Favre was also less wittingly entertaining. In film sessions early in Favre’s career, his first quarterbacks coach with the Packers, Steve Mariucci, continually was on Favre about throwing risky passes. Finally, in one meeting Detmer said, “You’re beating a dead horse.” In the meeting room the next day Mariucci had taped up a picture of a dead horse, and for the rest of the year, rather than tell Favre that a pass was too risky, he’d just point to the photo.
And in 1993, a season in which Favre led the league in interceptions, Mariucci read the quarterbacks a letter from a fan saying Favre’s unwillingness to throw away the ball was preventing the fan from getting into the “Holy Family Name Club.” They were never sure what he meant but assumed that the fan’s swearing at the TV after Favre interceptions was keeping him out of some club.
So Mariucci started regularly running a drill he renamed “The Holy Family Name Club,” where the quarterbacks practiced scrambling and then throwing the ball away.
“For the normal guy, a four- or five-year veteran would have been like, 'Really, I’ve got to throw the ball out of bounds here to no one, then run and go get it?’ Detmer said. “But Brett, you had to drill those to get through his head. ‘OK, I see now.’
“It was probably a drill Mooch had already done with (other) people, but we did it more than any other place I’d ever been until (Favre) started getting the idea: throw the ball away.”
In their short service with the Packers — usually anywhere from two to four years — Favre’s backups received a well-rounded education about quarterback play, both what to do and what not to do. Hasselbeck said that then-quarterbacks coach Andy Reid in their first meeting told him not to emulate Favre’s decision making or throwing mechanics, but his intangibles.
“What you want to study is how he is in the huddle,” Hasselbeck said. “How he treats people in the building, how he can intimidate the opponent without saying a word. He’s a leader. He probably never read a book on leadership. It just came to him naturally.”
Observing Favre was the main way his understudies were going to learn their craft, because they sure weren’t going to learn it playing on game day. Favre famously never missed a start after becoming the Packers’ No. 1 in Week 3 of the 1992 season, and thereafter his Packers backups averaged only 17 pass attempts a year, primarily in mop-up work.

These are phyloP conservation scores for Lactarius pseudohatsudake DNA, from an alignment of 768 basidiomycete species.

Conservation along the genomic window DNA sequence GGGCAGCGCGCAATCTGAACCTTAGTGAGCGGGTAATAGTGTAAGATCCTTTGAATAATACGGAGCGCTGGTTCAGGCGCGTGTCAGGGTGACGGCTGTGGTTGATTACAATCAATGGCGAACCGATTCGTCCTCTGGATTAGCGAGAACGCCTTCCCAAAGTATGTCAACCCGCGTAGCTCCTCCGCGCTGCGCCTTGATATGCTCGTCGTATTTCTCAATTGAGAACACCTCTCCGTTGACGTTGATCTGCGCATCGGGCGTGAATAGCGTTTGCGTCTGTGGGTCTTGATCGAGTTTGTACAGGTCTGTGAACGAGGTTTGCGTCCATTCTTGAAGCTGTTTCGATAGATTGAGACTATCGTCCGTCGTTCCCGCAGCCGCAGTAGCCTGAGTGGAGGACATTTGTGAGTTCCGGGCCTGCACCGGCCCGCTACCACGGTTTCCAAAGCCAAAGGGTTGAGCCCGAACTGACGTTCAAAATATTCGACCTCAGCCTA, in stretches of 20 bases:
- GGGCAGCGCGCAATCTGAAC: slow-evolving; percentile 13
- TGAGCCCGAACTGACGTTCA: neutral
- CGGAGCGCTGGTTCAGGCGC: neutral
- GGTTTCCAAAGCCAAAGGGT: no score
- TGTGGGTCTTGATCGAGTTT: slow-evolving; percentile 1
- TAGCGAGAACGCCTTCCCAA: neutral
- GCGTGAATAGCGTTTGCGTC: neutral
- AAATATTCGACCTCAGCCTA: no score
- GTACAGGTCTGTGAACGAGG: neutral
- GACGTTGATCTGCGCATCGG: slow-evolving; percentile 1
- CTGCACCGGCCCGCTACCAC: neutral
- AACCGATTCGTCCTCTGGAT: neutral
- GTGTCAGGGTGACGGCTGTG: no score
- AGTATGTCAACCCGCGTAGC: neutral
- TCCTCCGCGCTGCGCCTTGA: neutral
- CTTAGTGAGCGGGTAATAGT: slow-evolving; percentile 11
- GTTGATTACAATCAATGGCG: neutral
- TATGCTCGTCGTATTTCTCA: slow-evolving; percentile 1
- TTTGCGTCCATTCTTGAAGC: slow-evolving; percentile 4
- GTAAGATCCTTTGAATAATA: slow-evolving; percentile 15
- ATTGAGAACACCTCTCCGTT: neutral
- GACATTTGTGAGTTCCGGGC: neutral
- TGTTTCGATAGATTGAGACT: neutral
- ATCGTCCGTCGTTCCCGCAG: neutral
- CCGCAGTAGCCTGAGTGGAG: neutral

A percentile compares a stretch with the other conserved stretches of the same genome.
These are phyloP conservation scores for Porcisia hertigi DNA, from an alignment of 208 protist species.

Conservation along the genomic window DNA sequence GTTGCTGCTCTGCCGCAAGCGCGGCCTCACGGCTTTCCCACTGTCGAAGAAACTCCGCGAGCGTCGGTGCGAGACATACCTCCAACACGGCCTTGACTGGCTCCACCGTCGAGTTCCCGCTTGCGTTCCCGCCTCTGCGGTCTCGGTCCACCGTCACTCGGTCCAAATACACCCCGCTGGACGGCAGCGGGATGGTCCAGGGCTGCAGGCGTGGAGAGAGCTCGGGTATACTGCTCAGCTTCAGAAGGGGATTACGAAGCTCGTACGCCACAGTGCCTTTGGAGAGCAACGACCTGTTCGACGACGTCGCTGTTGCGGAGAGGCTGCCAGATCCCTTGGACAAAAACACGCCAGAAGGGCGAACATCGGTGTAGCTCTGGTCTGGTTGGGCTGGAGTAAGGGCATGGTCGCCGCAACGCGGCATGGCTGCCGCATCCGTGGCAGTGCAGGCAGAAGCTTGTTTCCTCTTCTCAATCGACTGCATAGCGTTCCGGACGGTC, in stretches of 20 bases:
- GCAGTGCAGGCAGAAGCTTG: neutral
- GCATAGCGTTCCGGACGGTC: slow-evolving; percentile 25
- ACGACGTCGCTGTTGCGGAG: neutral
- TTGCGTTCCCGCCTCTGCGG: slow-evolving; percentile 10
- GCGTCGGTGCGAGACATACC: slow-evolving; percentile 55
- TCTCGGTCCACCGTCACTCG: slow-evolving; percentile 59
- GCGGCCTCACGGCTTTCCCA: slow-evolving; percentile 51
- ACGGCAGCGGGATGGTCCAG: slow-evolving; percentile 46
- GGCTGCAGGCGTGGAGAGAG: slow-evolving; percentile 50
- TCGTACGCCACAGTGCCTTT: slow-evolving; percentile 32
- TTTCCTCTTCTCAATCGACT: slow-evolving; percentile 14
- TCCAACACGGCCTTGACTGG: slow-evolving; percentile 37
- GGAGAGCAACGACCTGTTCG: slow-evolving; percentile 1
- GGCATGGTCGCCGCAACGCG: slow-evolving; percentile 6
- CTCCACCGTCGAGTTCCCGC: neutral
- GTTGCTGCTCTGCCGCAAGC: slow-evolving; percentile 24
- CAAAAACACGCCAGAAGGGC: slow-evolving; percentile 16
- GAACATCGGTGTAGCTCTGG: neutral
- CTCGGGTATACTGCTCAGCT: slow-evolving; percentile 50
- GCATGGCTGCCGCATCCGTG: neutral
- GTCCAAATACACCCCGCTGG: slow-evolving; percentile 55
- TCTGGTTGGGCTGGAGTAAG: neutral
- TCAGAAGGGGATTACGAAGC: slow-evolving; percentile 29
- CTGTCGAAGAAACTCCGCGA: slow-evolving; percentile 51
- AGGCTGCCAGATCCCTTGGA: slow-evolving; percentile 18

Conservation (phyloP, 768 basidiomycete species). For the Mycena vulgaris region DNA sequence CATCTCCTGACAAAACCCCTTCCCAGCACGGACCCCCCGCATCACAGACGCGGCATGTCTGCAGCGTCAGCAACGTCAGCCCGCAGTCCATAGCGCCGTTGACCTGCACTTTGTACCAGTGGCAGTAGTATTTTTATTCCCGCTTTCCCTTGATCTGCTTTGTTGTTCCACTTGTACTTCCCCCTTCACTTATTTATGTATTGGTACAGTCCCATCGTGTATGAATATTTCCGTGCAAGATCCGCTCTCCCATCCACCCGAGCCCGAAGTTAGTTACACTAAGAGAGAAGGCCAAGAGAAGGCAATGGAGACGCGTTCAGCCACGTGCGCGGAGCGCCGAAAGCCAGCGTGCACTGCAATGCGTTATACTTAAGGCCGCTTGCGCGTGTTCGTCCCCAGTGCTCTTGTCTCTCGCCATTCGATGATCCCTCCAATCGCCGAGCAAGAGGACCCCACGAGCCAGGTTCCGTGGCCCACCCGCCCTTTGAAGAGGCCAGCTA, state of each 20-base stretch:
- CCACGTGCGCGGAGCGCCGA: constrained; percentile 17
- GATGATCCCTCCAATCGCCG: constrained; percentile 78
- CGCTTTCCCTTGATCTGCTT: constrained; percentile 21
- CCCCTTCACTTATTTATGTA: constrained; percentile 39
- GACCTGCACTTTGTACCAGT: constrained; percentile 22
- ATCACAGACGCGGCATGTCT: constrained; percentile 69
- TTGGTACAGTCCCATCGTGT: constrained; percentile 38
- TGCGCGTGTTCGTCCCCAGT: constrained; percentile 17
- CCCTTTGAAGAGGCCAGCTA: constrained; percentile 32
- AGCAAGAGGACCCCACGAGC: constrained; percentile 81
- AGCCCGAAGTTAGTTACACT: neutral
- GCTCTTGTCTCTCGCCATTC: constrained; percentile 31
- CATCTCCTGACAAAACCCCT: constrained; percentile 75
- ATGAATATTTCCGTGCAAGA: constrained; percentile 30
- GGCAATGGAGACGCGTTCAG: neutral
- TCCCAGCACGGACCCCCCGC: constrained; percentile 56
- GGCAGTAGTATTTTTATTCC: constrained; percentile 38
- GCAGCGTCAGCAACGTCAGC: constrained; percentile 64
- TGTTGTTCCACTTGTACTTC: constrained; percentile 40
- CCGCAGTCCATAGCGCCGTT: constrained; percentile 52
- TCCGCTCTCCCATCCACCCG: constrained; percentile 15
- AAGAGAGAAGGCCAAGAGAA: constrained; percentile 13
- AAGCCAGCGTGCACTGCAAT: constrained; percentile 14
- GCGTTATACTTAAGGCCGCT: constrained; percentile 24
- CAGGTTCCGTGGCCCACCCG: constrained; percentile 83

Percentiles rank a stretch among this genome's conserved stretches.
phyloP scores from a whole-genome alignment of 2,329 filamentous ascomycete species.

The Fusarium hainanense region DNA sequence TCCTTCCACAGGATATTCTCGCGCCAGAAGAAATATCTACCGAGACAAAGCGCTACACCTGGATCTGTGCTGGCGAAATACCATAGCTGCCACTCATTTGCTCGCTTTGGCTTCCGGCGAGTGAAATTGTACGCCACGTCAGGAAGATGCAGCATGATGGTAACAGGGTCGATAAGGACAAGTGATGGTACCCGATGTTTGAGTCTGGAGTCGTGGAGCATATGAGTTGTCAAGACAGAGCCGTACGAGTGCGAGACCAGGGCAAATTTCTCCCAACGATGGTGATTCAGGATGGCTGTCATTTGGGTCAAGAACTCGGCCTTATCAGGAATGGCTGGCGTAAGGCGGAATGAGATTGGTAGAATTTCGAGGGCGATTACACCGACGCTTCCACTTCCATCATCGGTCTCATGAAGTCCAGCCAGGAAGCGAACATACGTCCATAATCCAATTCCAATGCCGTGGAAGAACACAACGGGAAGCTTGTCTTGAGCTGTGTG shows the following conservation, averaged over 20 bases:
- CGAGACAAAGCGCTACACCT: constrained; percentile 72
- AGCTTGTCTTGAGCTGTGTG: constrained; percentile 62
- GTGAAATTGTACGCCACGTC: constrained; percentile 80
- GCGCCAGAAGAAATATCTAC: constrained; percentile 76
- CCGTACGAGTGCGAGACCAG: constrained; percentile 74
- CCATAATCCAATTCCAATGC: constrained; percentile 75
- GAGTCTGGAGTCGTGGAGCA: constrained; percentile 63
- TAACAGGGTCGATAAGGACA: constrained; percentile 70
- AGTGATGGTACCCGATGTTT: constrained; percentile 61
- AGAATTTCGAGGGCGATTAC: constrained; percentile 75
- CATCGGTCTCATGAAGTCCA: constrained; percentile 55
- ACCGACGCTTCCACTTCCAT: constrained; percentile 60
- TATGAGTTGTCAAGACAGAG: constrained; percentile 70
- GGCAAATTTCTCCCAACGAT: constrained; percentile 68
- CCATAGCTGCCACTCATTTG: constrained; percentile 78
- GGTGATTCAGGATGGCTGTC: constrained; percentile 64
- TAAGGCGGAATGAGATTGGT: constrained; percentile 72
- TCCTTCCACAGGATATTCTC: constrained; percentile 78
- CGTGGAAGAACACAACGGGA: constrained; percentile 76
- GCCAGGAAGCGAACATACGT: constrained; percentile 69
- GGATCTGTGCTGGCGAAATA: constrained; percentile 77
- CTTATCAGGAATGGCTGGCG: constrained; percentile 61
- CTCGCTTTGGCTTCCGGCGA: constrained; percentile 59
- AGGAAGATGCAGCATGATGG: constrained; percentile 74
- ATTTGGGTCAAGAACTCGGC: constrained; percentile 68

Now Favre is one of the most decorated quarterbacks in NFL history and is on the brink of being voted into the Hall of Fame. On Saturday, the Hall of Fame’s 46 selectors will meet in San Francisco to choose this year’s class from among 15 modern-era finalists, plus two seniors committee nominees and one contributors committee nominee.
Favre is one of the 15 modern-era finalists and a shoo-in to become the 24th modern-era quarterback to be voted into the hall (Kurt Warner also is among the 15 finalists, so that number could end up being 25).
Remarkably, Favre outlasted almost all his Packers backups. He has been retired only five years, yet his only backups with the team who still are playing are Hasselbeck and Aaron Rodgers. Hasselbeck, 40, just finished his 17th NFL season: an unusually long career, yet still three short of Favre.
“Maybe the most impressive athlete I’ve ever been around,” Hasselbeck said of Favre. “Just in terms of physicality, throwing ability, playmaking ability, the ability to play through pain, the ability to play really well through injury. Just ridiculously talented and gifted. But, yeah, a jokester.”